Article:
Pertussis case definition

This document contains the case definitions for pertussis which is nationally notifiable within Australia. This definition should be used to determine whether a case should be notified.

Page last updated: 16 January 2014



Both confirmed cases and probable cases should be notified.

Confirmed case

A confirmed case requires either:

  • Laboratory definitive evidence


  • Laboratory suggestive evidence AND clinical evidence

Probable case

A probable case requires clinical evidence AND epidemiological evidence

Laboratory definitive evidence

Isolation of Bordetella pertussis


Detection of B. pertussis by nucleic acid testing


Seroconversion in paired sera for B.pertussis using whole cell or specific B.pertussis antigen(s) in the absence of recent pertussis vaccination

Laboratory suggestive evidence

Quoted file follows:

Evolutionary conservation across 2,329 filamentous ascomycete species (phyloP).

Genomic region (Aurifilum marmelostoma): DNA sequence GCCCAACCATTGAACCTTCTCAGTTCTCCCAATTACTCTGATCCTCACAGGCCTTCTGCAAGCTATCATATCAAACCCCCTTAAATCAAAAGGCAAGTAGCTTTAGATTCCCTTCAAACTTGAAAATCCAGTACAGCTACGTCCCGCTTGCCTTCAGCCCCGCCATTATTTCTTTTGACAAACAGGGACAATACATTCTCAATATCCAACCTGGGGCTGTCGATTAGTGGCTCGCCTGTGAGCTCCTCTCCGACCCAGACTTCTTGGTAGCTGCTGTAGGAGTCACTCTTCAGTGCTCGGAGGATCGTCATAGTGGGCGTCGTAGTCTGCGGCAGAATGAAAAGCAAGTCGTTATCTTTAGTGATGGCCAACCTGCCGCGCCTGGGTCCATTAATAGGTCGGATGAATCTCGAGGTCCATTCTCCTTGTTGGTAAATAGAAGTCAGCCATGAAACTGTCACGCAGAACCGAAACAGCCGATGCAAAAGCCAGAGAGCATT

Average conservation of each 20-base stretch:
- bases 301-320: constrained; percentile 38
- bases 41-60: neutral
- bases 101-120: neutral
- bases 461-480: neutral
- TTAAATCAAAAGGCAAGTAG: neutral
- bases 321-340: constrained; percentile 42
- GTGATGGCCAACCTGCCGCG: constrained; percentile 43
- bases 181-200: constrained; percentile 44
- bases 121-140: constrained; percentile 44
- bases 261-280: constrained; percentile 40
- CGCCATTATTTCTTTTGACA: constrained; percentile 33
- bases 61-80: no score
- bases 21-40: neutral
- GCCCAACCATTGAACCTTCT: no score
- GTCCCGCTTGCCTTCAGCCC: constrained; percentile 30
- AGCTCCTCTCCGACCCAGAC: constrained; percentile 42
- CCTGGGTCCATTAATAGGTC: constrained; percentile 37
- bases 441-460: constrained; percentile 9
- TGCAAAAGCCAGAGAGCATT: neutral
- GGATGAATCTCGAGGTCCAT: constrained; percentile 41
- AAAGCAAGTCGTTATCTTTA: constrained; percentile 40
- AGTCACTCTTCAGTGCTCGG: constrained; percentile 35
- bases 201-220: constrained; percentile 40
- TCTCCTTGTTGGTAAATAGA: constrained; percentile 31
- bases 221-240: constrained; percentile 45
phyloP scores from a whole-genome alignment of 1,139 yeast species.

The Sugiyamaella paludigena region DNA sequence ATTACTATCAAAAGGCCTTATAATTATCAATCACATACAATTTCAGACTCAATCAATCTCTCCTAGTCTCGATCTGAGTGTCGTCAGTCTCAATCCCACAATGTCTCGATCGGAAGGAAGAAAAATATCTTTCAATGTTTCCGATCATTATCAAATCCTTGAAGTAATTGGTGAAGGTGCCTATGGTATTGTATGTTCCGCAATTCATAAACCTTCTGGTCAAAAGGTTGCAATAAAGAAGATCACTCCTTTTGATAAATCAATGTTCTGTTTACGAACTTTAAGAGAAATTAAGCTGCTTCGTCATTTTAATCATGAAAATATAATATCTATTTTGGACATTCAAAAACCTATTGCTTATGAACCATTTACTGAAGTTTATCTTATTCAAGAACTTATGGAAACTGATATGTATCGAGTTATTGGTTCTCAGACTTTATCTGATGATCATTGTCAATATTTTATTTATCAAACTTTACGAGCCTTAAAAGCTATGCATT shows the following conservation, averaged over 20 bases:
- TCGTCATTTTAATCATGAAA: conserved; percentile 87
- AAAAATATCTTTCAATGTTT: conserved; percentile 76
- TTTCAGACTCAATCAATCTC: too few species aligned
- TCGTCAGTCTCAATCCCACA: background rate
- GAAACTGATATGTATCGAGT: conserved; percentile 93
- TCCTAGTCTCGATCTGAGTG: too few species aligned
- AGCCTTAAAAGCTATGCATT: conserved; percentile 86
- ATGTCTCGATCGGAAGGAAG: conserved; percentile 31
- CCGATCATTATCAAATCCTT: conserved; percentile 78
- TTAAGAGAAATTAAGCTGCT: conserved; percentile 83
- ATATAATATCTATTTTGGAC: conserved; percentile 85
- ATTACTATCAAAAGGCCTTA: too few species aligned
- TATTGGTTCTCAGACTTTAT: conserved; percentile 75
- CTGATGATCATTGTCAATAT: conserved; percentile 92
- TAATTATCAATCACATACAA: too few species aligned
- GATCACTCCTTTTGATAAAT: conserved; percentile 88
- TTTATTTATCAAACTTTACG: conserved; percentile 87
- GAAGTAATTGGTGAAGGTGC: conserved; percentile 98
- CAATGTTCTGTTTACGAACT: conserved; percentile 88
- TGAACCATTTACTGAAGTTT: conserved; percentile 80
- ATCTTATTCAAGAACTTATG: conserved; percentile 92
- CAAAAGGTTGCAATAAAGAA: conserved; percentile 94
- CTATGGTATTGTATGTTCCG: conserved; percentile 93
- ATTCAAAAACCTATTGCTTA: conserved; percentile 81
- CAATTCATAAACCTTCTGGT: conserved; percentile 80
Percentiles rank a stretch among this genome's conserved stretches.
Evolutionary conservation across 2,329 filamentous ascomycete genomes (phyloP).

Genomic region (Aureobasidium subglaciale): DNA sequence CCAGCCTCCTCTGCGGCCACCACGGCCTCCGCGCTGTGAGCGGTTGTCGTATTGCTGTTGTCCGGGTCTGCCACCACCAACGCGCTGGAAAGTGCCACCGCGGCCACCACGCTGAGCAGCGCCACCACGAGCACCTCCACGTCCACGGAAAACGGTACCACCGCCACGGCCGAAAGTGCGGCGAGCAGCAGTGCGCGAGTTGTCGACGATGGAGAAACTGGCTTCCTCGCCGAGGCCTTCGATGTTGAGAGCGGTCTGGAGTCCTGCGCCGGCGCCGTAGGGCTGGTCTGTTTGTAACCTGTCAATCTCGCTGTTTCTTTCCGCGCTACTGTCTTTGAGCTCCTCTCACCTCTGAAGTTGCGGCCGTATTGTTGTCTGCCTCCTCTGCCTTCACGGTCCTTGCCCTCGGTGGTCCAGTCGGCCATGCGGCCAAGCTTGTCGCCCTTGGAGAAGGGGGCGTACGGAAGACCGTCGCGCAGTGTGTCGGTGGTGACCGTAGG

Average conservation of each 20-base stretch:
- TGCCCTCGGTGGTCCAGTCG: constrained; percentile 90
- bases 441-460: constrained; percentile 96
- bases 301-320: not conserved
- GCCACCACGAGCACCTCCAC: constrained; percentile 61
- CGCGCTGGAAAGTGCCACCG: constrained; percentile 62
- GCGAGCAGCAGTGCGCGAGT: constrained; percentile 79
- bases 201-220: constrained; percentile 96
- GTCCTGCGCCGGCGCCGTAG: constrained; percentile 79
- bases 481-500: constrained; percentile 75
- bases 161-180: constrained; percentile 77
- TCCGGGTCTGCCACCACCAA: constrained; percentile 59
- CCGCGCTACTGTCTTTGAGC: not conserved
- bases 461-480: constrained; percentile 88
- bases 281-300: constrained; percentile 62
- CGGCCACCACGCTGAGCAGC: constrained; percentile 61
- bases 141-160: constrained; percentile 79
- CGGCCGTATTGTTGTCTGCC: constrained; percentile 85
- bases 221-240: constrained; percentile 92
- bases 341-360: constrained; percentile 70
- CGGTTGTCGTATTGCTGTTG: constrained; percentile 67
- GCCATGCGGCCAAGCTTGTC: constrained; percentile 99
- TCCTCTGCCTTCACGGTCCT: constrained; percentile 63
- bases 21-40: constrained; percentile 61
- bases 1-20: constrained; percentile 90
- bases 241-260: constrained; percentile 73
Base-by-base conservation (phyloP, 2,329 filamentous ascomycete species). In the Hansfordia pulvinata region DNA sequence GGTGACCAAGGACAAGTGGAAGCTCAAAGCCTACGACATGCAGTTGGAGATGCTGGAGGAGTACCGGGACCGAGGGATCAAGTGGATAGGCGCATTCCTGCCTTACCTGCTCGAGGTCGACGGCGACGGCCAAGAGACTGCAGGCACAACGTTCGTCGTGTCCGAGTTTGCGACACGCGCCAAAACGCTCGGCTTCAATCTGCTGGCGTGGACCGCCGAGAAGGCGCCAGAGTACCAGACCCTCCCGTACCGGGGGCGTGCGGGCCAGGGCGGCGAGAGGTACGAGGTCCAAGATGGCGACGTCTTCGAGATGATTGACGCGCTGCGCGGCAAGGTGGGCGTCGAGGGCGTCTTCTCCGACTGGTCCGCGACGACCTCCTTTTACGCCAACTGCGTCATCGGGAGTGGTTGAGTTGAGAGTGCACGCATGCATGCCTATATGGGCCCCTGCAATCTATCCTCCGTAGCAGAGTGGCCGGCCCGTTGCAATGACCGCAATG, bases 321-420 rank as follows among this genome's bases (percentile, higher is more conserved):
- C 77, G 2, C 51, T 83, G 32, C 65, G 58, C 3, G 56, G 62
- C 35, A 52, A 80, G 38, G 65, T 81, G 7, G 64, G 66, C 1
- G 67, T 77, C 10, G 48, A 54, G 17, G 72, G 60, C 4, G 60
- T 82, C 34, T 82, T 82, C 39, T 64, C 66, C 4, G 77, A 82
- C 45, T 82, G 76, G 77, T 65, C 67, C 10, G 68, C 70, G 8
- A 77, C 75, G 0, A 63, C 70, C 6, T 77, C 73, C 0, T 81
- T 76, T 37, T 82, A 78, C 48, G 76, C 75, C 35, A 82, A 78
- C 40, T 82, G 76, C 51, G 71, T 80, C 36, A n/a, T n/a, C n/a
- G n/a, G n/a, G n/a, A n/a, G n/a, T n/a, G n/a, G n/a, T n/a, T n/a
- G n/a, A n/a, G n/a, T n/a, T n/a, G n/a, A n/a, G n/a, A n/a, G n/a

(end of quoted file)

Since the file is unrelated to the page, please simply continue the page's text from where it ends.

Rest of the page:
In the absence of recent vaccination

Significant change (increase or decrease) in antibody level (IgG, IgA) to B. pertussis whole cell or B. pertussis specific antigen(s)


Single high IgG and/or IgA titre to Pertussis Toxin (PT)


Single high IgA titre to Whole Cell B.pertussis antigen.

Clinical evidence

A coughing illness lasting two or more weeks


Paroxysms of coughing OR inspiratory whoop OR post-tussive vomiting.

Epidemiological evidence

An epidemiological link is established when there is:

Contact between two people involving a plausible mode of transmission at a time when:

  1. one of them is likely to be infectious (from the catarrhal stage, approximately one week before, to three weeks after onset of cough)


  1. the other has an illness which starts within 6 to 20 days after this contact


At least one case in the chain of epidemiologically linked cases (which may involve many cases) is a confirmed case with either laboratory definitive or laboratory suggestive evidence.

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